Daventry residents have been left baffled after seeing their sorted waste being mixed into single bins.
Jim Davis from Daventry described, in a letter sent to this newspaper, watching a refuse collector empty the contents of all three of his bins into a single grey one, and we received a similar complaint from Susan Jeanes a week later.
Residents say it defeats the point of them separating recyclable items, though the waste collection company did confirm that a triage happens when the materials eventually arrive at their facility.
After seeing it for herself last week Odette Pettit, of Ashby Fields, said: “It really upset me because not a lot of people do recycle and when you do, to see that happening, I think it’s disgusting and we really need to do something about it.
“We spend loads of time sorting our rubbish, and some people take pride in that. But when you see this happening it makes you wonder why you’ve gone out of your way to separate your waste only for that to happen. It feels like a waste of time but also what does that teach people?”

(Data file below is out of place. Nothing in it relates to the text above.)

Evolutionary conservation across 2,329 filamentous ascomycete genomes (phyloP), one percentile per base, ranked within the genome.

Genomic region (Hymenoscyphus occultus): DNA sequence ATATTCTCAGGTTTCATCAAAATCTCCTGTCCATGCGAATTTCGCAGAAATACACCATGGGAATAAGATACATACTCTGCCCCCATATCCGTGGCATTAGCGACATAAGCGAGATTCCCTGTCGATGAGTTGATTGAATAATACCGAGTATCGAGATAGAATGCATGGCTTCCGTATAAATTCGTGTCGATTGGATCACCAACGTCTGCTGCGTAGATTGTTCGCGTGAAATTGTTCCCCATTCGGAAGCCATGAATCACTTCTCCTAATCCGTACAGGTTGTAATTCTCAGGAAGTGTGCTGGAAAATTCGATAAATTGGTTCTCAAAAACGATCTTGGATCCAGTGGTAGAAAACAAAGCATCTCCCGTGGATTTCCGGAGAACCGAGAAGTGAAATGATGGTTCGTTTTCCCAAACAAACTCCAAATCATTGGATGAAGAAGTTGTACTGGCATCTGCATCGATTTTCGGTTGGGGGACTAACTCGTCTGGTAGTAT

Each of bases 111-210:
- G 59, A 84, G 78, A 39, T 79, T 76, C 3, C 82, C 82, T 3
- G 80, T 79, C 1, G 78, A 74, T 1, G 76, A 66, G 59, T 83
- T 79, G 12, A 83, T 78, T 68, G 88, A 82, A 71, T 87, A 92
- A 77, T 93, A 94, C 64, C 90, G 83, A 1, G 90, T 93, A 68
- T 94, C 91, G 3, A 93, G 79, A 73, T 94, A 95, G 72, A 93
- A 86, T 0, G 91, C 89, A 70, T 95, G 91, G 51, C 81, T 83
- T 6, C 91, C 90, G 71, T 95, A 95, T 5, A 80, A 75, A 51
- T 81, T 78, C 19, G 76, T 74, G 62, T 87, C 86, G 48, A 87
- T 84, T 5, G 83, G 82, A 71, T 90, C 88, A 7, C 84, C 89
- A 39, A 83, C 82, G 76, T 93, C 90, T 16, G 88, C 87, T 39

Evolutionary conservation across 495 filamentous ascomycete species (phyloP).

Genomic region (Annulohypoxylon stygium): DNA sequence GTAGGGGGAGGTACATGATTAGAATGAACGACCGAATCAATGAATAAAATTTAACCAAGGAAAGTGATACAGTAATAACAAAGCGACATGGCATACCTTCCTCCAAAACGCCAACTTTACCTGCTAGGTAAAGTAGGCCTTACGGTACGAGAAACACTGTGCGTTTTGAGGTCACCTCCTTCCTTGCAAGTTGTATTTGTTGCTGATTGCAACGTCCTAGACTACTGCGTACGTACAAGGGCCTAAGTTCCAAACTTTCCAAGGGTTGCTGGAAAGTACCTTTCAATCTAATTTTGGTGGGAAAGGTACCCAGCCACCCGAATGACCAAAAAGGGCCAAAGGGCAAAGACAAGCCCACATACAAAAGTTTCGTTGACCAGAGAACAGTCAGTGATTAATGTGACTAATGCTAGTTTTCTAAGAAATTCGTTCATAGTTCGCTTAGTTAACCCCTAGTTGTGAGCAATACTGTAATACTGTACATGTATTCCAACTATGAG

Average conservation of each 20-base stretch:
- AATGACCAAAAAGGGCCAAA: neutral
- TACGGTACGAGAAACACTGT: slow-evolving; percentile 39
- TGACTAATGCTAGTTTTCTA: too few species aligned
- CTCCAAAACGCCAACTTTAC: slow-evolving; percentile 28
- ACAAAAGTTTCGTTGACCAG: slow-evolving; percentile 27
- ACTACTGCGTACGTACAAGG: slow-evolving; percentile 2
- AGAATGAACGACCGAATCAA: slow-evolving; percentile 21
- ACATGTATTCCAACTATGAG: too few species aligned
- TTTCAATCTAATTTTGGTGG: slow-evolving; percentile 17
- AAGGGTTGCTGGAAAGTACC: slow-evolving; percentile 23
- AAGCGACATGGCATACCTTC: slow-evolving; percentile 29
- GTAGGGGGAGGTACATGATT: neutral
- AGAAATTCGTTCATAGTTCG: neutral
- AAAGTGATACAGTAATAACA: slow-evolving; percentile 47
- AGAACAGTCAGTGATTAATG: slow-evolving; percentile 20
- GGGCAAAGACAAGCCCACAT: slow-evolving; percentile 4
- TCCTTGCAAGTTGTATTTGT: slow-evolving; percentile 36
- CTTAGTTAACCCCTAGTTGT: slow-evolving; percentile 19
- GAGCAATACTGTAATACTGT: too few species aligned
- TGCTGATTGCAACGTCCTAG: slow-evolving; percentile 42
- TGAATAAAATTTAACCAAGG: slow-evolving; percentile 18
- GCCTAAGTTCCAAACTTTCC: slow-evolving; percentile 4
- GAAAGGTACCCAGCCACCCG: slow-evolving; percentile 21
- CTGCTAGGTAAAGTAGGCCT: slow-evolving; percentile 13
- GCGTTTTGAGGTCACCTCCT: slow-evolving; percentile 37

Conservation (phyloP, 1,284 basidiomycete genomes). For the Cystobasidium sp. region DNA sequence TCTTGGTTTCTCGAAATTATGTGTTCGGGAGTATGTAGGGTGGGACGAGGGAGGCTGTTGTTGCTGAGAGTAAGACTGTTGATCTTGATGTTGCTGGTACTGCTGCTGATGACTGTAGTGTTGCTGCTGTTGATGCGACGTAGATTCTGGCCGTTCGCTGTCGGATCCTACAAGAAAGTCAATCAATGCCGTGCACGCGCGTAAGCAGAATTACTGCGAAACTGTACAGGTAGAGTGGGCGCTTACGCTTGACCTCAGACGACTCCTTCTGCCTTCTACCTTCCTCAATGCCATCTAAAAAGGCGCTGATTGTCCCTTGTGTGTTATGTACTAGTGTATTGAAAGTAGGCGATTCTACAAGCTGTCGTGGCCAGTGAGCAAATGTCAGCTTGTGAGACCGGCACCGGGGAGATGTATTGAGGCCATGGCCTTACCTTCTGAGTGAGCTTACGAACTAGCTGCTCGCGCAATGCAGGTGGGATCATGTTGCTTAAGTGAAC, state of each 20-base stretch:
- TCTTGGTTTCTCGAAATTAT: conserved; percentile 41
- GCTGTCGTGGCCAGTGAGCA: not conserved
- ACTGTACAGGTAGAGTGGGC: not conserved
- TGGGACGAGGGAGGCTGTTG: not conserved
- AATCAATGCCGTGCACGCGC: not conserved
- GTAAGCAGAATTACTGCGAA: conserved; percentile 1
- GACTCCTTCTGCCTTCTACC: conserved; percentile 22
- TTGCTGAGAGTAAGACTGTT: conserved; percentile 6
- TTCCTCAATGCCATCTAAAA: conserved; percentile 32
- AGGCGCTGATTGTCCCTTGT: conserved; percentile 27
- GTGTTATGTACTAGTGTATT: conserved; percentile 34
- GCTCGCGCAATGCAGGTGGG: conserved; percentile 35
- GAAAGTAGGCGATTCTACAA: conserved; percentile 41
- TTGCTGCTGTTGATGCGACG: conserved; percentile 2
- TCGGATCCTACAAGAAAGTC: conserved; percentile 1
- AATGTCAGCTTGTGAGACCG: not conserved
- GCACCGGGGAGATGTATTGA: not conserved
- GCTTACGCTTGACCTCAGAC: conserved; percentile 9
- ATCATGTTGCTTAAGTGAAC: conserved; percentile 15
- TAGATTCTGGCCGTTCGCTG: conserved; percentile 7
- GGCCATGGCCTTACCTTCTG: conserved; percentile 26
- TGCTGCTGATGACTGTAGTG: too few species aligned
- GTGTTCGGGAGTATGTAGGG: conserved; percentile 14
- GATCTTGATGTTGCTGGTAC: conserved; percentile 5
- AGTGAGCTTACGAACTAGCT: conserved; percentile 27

After confronting the bin man, Mrs Pettit was told that Amey/Enterprise were mixing all the rubbish together because their lorry had broken down.
A spokesperson for Amey said: “We normally collect all recyclable material in Daventry in a vehicle that has separate compartments. There are occasions, however, due to a vehicle breakdown for example, when we have to collect the recyclable material in a standard refuse collection vehicle. The material is then separated at an Amey materials recovery facility.
“Local residents can be assured that all their recyclable material, including food waste, is separated and recycled by us.”
Councillor Jo Gilford, environment portfolio holder on Daventry District Council, said: “Recycling is generally collected in a vehicle that allows different materials to be kept separate. Unfortunately, due to a number of breakdowns across their fleet in recent months, our contractor has modified its method of collection on some rounds, mixing recyclable material together to speed up the collection process and ensure households receive the service in a timely manner.
“When this happens, all of the recyclable material collected is taken to a specialist facility for separation – nothing is wasted. Known as co-mingling, this method of collection is similar to the system which will be introduced when we move to the new 1-2-3 service from June 2018, something we hope will further improve recycling rates.
“In the meantime I would like to thank residents for supporting our efforts to improve the environment by continuing to sort their recycling for collection.”